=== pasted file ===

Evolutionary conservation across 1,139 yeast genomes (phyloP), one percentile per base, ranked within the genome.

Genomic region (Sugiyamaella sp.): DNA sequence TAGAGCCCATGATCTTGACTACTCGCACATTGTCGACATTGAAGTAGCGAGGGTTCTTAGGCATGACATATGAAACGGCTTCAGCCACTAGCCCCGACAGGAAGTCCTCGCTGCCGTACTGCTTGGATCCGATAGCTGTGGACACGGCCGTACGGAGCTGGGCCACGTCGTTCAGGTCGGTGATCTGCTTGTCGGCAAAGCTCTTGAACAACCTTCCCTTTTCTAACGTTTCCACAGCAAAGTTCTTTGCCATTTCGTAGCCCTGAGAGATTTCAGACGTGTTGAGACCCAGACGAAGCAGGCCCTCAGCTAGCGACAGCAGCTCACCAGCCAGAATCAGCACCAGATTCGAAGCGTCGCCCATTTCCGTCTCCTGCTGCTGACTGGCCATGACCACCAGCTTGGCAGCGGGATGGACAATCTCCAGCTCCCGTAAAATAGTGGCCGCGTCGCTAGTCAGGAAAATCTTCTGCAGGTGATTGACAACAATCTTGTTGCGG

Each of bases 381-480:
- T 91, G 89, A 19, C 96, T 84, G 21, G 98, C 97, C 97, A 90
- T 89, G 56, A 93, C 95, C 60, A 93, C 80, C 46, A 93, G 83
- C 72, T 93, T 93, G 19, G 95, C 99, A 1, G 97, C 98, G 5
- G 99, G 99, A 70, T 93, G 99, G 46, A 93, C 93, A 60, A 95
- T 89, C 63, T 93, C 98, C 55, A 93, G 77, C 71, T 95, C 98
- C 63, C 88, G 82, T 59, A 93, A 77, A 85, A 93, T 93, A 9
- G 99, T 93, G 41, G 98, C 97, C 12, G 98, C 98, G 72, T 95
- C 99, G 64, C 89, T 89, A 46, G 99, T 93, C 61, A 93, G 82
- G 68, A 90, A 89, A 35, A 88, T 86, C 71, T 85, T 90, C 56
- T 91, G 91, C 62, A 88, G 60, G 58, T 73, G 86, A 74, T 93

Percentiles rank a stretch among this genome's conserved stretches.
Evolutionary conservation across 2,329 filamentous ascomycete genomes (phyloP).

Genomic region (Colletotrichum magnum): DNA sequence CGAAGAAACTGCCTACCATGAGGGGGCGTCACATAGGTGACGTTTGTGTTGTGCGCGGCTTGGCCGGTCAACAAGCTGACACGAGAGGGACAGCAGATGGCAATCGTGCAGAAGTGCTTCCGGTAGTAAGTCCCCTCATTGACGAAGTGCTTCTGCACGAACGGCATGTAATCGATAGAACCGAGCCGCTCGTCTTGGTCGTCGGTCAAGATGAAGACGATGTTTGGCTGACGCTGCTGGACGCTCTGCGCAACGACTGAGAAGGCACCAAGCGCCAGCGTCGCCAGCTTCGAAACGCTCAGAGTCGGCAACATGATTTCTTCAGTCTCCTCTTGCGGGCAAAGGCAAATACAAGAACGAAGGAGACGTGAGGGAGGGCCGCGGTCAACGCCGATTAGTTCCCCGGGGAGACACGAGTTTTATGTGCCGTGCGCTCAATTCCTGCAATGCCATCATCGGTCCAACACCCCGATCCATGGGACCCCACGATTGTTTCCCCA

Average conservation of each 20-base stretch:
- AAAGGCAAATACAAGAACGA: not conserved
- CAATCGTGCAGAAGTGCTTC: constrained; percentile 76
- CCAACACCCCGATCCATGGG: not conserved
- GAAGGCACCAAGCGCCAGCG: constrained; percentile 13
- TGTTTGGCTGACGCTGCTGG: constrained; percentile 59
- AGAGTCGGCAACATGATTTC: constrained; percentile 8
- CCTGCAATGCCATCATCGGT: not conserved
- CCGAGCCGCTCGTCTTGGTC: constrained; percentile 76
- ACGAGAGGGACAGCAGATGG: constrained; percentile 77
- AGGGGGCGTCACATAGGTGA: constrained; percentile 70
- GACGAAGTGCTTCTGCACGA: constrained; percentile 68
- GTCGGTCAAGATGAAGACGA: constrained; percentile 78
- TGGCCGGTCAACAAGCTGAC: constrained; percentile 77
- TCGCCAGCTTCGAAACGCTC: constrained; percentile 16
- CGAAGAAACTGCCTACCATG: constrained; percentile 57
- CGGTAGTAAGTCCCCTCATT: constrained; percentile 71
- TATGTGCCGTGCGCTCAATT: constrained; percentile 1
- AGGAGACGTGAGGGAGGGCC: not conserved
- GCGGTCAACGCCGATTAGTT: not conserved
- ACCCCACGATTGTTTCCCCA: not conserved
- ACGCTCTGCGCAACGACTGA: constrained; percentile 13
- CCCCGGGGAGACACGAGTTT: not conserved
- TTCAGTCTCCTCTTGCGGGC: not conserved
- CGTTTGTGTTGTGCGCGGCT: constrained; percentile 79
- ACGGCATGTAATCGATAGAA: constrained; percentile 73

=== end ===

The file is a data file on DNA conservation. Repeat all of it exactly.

Evolutionary conservation across 1,139 yeast genomes (phyloP), one percentile per base, ranked within the genome.

Genomic region (Sugiyamaella sp.): DNA sequence TAGAGCCCATGATCTTGACTACTCGCACATTGTCGACATTGAAGTAGCGAGGGTTCTTAGGCATGACATATGAAACGGCTTCAGCCACTAGCCCCGACAGGAAGTCCTCGCTGCCGTACTGCTTGGATCCGATAGCTGTGGACACGGCCGTACGGAGCTGGGCCACGTCGTTCAGGTCGGTGATCTGCTTGTCGGCAAAGCTCTTGAACAACCTTCCCTTTTCTAACGTTTCCACAGCAAAGTTCTTTGCCATTTCGTAGCCCTGAGAGATTTCAGACGTGTTGAGACCCAGACGAAGCAGGCCCTCAGCTAGCGACAGCAGCTCACCAGCCAGAATCAGCACCAGATTCGAAGCGTCGCCCATTTCCGTCTCCTGCTGCTGACTGGCCATGACCACCAGCTTGGCAGCGGGATGGACAATCTCCAGCTCCCGTAAAATAGTGGCCGCGTCGCTAGTCAGGAAAATCTTCTGCAGGTGATTGACAACAATCTTGTTGCGG

Each of bases 381-480:
- T 91, G 89, A 19, C 96, T 84, G 21, G 98, C 97, C 97, A 90
- T 89, G 56, A 93, C 95, C 60, A 93, C 80, C 46, A 93, G 83
- C 72, T 93, T 93, G 19, G 95, C 99, A 1, G 97, C 98, G 5
- G 99, G 99, A 70, T 93, G 99, G 46, A 93, C 93, A 60, A 95
- T 89, C 63, T 93, C 98, C 55, A 93, G 77, C 71, T 95, C 98
- C 63, C 88, G 82, T 59, A 93, A 77, A 85, A 93, T 93, A 9
- G 99, T 93, G 41, G 98, C 97, C 12, G 98, C 98, G 72, T 95
- C 99, G 64, C 89, T 89, A 46, G 99, T 93, C 61, A 93, G 82
- G 68, A 90, A 89, A 35, A 88, T 86, C 71, T 85, T 90, C 56
- T 91, G 91, C 62, A 88, G 60, G 58, T 73, G 86, A 74, T 93

Percentiles rank a stretch among this genome's conserved stretches.
Evolutionary conservation across 2,329 filamentous ascomycete genomes (phyloP).

Genomic region (Colletotrichum magnum): DNA sequence CGAAGAAACTGCCTACCATGAGGGGGCGTCACATAGGTGACGTTTGTGTTGTGCGCGGCTTGGCCGGTCAACAAGCTGACACGAGAGGGACAGCAGATGGCAATCGTGCAGAAGTGCTTCCGGTAGTAAGTCCCCTCATTGACGAAGTGCTTCTGCACGAACGGCATGTAATCGATAGAACCGAGCCGCTCGTCTTGGTCGTCGGTCAAGATGAAGACGATGTTTGGCTGACGCTGCTGGACGCTCTGCGCAACGACTGAGAAGGCACCAAGCGCCAGCGTCGCCAGCTTCGAAACGCTCAGAGTCGGCAACATGATTTCTTCAGTCTCCTCTTGCGGGCAAAGGCAAATACAAGAACGAAGGAGACGTGAGGGAGGGCCGCGGTCAACGCCGATTAGTTCCCCGGGGAGACACGAGTTTTATGTGCCGTGCGCTCAATTCCTGCAATGCCATCATCGGTCCAACACCCCGATCCATGGGACCCCACGATTGTTTCCCCA

Average conservation of each 20-base stretch:
- AAAGGCAAATACAAGAACGA: not conserved
- CAATCGTGCAGAAGTGCTTC: constrained; percentile 76
- CCAACACCCCGATCCATGGG: not conserved
- GAAGGCACCAAGCGCCAGCG: constrained; percentile 13
- TGTTTGGCTGACGCTGCTGG: constrained; percentile 59
- AGAGTCGGCAACATGATTTC: constrained; percentile 8
- CCTGCAATGCCATCATCGGT: not conserved
- CCGAGCCGCTCGTCTTGGTC: constrained; percentile 76
- ACGAGAGGGACAGCAGATGG: constrained; percentile 77
- AGGGGGCGTCACATAGGTGA: constrained; percentile 70
- GACGAAGTGCTTCTGCACGA: constrained; percentile 68
- GTCGGTCAAGATGAAGACGA: constrained; percentile 78
- TGGCCGGTCAACAAGCTGAC: constrained; percentile 77
- TCGCCAGCTTCGAAACGCTC: constrained; percentile 16
- CGAAGAAACTGCCTACCATG: constrained; percentile 57
- CGGTAGTAAGTCCCCTCATT: constrained; percentile 71
- TATGTGCCGTGCGCTCAATT: constrained; percentile 1
- AGGAGACGTGAGGGAGGGCC: not conserved
- GCGGTCAACGCCGATTAGTT: not conserved
- ACCCCACGATTGTTTCCCCA: not conserved
- ACGCTCTGCGCAACGACTGA: constrained; percentile 13
- CCCCGGGGAGACACGAGTTT: not conserved
- TTCAGTCTCCTCTTGCGGGC: not conserved
- CGTTTGTGTTGTGCGCGGCT: constrained; percentile 79
- ACGGCATGTAATCGATAGAA: constrained; percentile 73